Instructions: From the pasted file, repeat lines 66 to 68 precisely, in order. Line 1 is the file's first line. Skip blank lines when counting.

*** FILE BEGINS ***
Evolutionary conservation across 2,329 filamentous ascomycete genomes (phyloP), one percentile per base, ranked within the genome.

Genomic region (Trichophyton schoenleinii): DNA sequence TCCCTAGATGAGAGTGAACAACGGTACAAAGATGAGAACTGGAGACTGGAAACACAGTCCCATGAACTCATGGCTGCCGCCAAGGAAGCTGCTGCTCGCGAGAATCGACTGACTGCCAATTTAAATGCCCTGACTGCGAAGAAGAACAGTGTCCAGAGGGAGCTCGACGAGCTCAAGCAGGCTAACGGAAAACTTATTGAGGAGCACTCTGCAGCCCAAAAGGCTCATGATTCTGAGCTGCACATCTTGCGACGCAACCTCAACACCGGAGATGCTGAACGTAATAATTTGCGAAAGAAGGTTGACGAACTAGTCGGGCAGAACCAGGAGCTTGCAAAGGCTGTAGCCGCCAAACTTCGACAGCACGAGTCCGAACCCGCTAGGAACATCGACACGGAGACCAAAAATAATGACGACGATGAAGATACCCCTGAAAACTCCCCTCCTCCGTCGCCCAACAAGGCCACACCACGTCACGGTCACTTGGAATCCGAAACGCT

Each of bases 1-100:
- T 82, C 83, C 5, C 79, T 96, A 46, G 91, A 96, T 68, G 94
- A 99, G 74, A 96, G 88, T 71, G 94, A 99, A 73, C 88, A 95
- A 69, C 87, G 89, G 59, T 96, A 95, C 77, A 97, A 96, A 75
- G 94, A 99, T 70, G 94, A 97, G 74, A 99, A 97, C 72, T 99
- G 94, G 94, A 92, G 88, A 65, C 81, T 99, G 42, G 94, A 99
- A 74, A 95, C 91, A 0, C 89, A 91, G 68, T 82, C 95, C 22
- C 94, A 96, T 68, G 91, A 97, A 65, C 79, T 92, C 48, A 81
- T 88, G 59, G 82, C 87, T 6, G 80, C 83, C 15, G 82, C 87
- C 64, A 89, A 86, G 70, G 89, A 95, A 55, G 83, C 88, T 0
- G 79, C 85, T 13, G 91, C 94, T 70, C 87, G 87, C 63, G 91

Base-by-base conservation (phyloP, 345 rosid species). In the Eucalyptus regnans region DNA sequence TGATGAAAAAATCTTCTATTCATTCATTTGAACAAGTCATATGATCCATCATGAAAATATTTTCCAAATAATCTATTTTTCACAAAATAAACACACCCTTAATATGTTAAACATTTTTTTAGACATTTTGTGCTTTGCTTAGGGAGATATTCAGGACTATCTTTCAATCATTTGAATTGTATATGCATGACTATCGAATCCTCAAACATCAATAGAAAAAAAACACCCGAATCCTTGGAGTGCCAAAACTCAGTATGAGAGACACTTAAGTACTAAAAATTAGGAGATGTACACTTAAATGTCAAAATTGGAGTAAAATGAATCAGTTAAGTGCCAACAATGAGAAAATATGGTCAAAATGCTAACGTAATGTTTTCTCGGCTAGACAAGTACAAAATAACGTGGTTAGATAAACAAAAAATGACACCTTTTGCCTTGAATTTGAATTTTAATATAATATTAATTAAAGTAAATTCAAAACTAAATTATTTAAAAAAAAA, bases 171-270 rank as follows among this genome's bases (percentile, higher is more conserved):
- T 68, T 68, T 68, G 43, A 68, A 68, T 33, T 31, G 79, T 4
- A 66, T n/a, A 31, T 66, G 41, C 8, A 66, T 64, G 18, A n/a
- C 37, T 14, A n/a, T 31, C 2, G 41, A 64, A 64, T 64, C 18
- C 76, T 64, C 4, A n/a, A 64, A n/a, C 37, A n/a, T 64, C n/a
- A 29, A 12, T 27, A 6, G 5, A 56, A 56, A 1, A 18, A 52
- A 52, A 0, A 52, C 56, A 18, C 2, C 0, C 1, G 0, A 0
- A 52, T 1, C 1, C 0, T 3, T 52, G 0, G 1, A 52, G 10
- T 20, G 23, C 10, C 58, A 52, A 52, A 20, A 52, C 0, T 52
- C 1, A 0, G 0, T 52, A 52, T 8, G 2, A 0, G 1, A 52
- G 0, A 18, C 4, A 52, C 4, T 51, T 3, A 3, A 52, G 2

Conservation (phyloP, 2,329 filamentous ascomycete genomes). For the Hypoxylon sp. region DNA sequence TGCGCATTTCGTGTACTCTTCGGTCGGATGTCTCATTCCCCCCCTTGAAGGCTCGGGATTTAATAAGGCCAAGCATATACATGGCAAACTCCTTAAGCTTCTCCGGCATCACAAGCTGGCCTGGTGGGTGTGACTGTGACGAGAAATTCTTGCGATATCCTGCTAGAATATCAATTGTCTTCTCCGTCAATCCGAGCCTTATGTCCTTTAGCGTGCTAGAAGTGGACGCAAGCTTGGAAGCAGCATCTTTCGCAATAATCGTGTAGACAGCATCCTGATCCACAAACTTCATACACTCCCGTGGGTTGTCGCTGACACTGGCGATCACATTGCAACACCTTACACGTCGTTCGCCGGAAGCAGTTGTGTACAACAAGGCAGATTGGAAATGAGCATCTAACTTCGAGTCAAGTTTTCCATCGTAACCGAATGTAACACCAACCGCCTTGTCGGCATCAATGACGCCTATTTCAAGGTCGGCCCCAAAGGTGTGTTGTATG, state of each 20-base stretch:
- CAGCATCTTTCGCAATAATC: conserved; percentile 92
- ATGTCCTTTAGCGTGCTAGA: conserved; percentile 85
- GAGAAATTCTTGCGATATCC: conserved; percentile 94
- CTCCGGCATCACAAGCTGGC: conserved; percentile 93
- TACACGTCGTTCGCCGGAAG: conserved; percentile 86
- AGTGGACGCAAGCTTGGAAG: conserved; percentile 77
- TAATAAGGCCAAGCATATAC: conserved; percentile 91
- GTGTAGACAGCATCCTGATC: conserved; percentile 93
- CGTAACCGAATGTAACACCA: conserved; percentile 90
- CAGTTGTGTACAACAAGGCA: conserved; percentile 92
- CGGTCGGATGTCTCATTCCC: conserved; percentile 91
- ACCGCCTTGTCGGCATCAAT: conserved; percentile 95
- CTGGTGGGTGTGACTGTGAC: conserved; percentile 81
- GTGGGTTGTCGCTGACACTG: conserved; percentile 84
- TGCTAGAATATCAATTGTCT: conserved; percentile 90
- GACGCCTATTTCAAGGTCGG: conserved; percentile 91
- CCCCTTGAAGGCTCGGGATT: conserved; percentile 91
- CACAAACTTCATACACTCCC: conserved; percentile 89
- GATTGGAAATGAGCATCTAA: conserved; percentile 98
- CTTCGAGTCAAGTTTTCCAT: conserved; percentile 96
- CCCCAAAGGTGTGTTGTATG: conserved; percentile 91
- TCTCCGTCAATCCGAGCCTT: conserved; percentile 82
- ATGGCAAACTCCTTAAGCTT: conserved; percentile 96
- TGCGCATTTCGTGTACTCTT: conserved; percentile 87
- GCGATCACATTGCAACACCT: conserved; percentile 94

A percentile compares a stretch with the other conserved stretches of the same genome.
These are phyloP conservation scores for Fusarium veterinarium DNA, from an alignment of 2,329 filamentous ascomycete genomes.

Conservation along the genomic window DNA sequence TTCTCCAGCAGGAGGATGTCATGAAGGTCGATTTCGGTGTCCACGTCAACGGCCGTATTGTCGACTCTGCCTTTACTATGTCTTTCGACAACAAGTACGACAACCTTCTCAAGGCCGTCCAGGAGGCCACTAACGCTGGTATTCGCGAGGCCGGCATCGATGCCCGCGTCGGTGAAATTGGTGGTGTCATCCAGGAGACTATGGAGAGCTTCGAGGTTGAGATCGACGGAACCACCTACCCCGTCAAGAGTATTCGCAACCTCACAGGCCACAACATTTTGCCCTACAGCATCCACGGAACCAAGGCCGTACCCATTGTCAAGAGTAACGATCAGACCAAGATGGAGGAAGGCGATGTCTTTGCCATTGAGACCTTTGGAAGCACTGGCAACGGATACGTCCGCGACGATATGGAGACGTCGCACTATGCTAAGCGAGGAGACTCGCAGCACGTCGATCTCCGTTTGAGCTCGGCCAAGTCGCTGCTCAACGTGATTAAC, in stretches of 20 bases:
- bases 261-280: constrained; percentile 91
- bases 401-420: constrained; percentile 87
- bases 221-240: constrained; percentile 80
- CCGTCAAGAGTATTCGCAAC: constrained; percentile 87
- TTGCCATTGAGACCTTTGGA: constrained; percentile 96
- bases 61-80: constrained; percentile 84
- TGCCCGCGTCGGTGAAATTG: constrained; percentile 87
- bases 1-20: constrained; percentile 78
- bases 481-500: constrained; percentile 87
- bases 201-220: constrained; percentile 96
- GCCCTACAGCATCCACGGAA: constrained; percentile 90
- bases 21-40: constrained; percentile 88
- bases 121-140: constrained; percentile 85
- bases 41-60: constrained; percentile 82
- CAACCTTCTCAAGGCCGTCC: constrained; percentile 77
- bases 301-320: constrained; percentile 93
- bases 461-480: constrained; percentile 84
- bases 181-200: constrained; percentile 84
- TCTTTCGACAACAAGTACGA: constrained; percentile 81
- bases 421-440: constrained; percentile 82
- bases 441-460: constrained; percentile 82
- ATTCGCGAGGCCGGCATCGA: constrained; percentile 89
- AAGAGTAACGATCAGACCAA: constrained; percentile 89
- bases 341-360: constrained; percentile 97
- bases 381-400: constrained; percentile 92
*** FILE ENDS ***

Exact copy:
- bases 121-140: constrained; percentile 85
- bases 41-60: constrained; percentile 82
- CAACCTTCTCAAGGCCGTCC: constrained; percentile 77